I know that this week is devoted to singing Hillary’s praises as a candidate, but surely it is in the area of fundraising where her skill and discipline really shine. Over on Drudge there was a picture of the Senator in the pink jacket and fairly low cut black shell that she wore during a recent Senate debate, which occasioned Washington Post fashion writer Robin Givhan’s nasty, entertaining and ultimately legitimate column, asking what message Hillary was sending by displaying cleavage during work hours.
I overcame my desire to comment on this tempest earlier this week. But, now it turns out that every old feminist in journalism (starting with Ellen Goodman, naturally), has weighed in on the sexist, trivial, blah blah nature of said column. And what did Hillary do? Did she ignore the matter like the grown-up woman she seems to be? Of course not. She sent out a fundraising letter repeating the column’s charges and complaining about how base and trivial the coverage she gets is. She made sure that thousands more people would see the Cleavage Charge! That is so aggressive that it defies comment. It also displays just a tiny bit of internal conflict about whether she wishes to be Leader of the Free World or a still attractive woman of a certain age.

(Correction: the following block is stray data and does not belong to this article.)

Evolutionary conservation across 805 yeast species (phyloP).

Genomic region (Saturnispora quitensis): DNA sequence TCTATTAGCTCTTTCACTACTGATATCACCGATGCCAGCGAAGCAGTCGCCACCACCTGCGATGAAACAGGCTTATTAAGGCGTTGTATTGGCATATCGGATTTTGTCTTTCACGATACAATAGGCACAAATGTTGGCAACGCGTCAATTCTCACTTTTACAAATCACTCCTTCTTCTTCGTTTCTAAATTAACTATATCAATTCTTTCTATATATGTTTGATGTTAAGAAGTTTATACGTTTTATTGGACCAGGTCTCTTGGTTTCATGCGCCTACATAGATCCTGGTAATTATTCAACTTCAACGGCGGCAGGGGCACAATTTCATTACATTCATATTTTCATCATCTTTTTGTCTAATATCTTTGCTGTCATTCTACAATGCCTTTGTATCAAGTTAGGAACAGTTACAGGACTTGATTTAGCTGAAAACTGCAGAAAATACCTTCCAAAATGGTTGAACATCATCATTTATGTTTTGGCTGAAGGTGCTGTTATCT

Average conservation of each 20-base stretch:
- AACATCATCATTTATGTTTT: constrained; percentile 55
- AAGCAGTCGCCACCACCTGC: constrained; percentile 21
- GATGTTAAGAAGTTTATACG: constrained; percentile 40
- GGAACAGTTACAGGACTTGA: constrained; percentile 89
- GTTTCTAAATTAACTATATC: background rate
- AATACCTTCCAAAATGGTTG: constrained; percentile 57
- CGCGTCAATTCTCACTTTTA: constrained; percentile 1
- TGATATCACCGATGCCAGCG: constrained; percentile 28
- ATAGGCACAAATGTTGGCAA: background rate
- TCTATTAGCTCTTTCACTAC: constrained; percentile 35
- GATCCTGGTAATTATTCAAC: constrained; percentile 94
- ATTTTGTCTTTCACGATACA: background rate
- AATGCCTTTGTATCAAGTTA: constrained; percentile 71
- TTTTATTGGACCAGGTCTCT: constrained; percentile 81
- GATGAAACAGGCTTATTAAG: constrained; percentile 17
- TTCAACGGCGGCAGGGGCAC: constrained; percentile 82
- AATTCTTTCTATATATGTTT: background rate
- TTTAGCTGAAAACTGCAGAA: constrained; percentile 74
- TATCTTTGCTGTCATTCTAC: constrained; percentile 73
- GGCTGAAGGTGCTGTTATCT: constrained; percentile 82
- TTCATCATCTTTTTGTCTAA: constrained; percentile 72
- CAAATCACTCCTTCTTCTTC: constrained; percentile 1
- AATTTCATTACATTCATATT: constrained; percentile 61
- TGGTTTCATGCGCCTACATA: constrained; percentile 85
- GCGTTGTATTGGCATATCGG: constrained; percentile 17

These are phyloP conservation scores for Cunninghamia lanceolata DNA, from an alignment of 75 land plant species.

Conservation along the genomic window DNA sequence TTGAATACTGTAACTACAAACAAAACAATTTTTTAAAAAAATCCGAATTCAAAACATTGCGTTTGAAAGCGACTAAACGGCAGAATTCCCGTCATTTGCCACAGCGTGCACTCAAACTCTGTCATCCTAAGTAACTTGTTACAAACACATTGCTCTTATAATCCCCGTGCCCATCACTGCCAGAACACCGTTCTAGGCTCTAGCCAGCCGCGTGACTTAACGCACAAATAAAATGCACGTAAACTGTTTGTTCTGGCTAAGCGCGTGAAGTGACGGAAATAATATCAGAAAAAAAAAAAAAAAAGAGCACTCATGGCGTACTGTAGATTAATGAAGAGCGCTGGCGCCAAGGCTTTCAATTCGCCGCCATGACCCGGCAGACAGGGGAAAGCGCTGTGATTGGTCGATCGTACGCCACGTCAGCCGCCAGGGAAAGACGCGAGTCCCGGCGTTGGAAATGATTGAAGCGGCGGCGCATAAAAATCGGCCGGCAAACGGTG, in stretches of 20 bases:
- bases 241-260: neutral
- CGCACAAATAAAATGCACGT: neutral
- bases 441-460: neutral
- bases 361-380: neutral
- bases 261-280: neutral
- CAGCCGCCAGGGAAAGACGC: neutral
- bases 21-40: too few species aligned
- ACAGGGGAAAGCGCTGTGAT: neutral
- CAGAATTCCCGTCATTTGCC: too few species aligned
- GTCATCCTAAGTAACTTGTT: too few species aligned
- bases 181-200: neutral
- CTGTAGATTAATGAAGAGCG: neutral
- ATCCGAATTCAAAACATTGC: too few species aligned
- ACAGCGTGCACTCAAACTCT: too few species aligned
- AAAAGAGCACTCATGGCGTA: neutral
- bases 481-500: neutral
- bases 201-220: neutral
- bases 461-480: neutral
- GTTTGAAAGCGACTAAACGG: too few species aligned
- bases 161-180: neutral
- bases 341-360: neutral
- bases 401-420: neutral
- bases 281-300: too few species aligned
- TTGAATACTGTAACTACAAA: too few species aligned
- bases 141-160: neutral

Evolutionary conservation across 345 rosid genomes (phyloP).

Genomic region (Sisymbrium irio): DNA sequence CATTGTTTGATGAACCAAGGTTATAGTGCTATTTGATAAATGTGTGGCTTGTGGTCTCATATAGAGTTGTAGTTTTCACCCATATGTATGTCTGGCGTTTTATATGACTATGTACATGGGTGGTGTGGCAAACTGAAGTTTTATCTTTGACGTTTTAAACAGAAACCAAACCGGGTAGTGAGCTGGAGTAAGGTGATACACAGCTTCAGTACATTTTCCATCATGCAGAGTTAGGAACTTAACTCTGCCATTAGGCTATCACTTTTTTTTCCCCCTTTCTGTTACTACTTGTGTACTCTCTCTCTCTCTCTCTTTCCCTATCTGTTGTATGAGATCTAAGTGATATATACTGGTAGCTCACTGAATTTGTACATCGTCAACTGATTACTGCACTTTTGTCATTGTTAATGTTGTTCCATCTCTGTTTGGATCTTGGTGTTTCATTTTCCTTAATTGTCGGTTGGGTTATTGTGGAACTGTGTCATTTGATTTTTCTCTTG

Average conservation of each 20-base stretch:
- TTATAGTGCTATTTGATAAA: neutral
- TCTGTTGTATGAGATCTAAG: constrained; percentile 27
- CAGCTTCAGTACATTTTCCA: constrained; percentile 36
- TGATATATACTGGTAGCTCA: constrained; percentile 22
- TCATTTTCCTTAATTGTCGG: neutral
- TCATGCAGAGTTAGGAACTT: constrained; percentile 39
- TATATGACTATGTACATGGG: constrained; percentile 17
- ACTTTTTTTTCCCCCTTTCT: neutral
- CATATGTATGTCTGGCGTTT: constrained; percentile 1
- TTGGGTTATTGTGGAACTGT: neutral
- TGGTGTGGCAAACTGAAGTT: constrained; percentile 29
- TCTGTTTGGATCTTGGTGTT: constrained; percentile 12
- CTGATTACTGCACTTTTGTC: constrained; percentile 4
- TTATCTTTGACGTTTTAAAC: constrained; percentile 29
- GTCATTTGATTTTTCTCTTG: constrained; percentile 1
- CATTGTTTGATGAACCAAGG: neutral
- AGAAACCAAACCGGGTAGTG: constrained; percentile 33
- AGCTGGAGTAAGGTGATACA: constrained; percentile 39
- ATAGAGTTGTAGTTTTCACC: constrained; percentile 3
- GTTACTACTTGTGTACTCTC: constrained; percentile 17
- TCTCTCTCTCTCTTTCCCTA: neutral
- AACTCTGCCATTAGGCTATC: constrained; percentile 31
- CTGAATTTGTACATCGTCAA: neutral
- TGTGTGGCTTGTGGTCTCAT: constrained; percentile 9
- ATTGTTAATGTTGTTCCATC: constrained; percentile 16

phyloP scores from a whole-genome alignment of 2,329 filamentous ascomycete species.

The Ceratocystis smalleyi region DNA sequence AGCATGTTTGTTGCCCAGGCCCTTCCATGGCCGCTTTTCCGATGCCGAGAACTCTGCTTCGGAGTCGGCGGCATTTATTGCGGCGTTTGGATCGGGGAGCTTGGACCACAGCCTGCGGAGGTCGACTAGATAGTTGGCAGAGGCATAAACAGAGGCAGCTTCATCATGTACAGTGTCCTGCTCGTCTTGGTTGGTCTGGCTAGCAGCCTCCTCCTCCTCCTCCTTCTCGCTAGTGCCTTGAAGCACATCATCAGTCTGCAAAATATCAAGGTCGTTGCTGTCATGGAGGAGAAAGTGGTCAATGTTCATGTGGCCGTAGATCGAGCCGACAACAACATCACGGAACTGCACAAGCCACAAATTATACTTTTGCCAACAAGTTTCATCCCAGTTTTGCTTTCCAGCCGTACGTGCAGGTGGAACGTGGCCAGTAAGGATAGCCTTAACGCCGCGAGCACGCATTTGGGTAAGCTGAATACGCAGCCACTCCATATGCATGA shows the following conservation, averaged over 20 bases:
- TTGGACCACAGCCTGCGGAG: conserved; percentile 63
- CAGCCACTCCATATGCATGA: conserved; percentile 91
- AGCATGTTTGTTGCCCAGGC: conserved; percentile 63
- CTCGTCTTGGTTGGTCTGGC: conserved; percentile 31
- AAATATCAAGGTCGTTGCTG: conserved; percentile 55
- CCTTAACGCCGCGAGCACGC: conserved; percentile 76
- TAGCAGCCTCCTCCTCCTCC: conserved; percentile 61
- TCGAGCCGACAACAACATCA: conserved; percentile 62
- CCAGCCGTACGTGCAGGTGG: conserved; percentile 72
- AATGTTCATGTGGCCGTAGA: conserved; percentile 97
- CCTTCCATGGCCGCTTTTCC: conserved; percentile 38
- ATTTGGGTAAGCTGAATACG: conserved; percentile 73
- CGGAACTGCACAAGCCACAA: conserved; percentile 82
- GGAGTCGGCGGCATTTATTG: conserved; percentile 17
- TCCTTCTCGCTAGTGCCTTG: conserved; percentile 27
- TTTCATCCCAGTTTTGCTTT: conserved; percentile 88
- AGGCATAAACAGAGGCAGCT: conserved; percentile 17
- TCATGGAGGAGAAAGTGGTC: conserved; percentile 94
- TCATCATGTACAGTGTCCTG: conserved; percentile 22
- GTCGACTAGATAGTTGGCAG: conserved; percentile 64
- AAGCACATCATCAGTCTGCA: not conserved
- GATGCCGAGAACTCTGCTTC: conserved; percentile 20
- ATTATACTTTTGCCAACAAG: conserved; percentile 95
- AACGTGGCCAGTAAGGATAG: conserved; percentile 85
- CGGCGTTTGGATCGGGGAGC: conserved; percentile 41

As for the column itself, my own view is that, considering the efforts all candidates go to in creating their image, discussing what they wear and whether they display cleavage at work, or ever, in their quest to make the nation comfortable with the idea of them holding ultimate power is legit. (Even if one does not wish to be the journalist in charge of noticing such things.)
But let’s be real here. The fact is, Hillary was wearing a fairly low cut summer top. She was not displaying cleavage, as the shot on Drudge indicates. Someone else wearing the same outfit might have done. But Hillary Clinton does not have cleavage to display. Period. Indeed, Hillary never forgave her mother-in-law, Virginia Kelly for pointing this out decades ago to the young Bill Clinton, a cleavage man if ever there was one.
Now, back to the serious policy debate.